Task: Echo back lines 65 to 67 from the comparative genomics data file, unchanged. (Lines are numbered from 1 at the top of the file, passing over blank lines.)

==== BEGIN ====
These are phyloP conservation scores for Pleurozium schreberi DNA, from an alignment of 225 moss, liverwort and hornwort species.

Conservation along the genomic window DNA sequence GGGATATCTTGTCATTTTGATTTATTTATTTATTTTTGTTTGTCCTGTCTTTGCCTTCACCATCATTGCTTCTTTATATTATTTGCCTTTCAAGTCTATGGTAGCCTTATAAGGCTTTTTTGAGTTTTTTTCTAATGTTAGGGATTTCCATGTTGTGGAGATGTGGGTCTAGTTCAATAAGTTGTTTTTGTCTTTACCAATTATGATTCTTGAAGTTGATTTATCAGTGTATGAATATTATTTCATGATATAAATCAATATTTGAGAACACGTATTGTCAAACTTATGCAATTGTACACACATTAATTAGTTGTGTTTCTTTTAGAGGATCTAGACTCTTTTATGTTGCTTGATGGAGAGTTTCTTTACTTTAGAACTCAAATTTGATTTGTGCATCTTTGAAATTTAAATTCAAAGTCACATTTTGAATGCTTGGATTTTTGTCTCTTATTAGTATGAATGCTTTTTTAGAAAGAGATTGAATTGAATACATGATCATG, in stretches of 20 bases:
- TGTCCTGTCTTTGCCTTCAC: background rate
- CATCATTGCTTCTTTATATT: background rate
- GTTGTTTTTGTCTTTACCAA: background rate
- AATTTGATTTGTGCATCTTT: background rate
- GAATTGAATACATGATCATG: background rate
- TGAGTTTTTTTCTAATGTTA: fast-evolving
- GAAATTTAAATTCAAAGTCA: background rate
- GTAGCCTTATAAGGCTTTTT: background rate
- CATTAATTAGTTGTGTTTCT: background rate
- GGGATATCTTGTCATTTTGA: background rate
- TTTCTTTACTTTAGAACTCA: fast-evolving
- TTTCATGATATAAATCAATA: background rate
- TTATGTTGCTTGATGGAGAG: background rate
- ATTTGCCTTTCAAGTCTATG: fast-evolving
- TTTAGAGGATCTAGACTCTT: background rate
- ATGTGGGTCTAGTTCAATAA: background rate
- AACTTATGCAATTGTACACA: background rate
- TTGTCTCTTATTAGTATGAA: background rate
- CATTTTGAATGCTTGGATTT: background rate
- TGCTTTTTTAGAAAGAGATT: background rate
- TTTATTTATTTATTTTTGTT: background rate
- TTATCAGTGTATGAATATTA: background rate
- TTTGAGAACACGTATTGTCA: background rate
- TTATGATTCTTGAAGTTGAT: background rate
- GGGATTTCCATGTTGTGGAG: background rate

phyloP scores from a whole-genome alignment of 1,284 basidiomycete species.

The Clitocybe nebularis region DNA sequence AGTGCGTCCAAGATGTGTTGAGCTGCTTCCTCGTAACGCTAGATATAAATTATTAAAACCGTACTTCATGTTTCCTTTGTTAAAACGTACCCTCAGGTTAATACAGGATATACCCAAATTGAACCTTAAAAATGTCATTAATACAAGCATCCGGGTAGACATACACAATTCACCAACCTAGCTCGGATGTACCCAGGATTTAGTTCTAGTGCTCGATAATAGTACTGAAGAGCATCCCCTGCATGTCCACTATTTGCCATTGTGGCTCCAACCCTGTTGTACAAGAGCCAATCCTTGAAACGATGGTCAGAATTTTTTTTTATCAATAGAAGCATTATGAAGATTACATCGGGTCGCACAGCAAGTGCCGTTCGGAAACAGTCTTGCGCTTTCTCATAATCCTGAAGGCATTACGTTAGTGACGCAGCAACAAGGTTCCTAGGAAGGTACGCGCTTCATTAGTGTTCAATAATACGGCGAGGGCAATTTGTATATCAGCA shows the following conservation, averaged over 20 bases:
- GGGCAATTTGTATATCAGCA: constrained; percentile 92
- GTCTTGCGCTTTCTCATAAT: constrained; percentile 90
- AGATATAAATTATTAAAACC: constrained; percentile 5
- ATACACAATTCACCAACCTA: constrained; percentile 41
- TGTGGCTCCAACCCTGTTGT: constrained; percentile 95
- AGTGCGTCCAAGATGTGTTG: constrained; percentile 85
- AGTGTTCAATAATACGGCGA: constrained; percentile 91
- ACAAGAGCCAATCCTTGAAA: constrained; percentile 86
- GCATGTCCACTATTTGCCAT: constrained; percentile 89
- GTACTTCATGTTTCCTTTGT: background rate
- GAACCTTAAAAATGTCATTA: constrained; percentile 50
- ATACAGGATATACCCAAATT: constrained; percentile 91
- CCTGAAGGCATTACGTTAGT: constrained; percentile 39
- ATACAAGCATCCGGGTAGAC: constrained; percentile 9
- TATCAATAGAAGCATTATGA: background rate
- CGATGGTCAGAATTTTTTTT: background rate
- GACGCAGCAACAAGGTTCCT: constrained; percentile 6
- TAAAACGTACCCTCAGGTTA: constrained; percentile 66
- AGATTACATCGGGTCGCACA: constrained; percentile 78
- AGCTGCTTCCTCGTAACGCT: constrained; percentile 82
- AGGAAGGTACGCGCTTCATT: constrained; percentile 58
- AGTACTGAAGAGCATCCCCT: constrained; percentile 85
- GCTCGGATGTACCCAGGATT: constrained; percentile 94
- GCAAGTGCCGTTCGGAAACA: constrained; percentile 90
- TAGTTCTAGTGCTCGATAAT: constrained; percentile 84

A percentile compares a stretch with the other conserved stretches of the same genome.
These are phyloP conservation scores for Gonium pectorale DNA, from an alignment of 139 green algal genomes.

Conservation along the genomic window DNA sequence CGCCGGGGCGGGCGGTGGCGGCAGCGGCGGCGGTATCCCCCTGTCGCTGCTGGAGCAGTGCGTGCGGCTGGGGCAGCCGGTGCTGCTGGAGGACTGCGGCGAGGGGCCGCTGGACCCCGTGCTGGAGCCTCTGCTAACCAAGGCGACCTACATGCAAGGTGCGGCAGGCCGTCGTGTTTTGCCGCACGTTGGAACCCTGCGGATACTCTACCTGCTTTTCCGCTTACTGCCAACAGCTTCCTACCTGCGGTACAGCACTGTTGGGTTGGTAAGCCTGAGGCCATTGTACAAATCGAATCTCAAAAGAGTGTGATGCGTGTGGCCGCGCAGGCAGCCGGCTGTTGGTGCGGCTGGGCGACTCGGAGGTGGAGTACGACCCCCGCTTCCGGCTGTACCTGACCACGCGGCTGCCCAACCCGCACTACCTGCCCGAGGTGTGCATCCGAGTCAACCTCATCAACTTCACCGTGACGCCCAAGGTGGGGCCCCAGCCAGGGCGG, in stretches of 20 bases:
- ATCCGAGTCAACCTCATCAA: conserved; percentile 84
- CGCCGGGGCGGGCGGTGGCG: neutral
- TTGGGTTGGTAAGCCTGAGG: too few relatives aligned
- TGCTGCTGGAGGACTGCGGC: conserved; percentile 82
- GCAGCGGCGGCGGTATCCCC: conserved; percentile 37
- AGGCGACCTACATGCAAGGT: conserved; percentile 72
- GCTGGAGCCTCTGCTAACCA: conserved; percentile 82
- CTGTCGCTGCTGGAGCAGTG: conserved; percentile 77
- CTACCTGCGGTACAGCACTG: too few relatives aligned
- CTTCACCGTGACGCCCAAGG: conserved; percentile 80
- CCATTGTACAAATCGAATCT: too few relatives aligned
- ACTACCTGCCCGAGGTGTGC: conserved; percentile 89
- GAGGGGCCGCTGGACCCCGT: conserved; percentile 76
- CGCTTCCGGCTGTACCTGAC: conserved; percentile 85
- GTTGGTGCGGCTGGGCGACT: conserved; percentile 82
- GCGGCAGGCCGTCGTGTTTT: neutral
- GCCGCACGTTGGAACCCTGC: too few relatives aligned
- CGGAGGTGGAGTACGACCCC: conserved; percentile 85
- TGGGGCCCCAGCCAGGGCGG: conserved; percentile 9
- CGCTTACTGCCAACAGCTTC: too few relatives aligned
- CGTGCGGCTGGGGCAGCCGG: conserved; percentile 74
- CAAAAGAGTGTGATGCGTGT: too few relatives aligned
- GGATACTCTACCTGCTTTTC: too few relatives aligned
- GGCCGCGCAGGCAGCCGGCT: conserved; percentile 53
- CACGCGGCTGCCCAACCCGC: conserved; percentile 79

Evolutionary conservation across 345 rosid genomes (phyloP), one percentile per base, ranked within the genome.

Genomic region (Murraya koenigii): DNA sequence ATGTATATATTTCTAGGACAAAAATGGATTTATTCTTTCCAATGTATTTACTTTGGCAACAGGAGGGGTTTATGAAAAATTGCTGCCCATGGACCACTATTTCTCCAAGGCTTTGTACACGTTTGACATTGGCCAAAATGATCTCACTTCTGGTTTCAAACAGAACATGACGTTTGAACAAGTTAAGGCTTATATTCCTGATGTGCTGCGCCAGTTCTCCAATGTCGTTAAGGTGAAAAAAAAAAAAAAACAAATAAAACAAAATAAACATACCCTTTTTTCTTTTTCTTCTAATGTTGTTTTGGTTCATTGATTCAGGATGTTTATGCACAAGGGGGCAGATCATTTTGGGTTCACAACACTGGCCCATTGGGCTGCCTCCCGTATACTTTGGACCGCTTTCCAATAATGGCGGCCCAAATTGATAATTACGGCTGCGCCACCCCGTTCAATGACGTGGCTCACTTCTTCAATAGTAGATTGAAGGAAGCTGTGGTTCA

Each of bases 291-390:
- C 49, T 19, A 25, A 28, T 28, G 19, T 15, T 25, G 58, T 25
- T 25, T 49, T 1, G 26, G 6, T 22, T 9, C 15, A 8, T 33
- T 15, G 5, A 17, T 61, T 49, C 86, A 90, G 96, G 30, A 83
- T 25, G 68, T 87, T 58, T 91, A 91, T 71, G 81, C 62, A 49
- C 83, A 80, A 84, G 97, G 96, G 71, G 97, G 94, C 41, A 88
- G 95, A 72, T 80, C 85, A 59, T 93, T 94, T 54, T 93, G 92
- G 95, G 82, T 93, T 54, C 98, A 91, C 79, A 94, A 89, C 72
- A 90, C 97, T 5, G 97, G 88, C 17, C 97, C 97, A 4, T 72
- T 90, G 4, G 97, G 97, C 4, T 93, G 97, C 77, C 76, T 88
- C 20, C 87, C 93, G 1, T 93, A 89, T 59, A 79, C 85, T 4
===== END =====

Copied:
- CTGTCGCTGCTGGAGCAGTG: conserved; percentile 77
- CTACCTGCGGTACAGCACTG: too few relatives aligned
- CTTCACCGTGACGCCCAAGG: conserved; percentile 80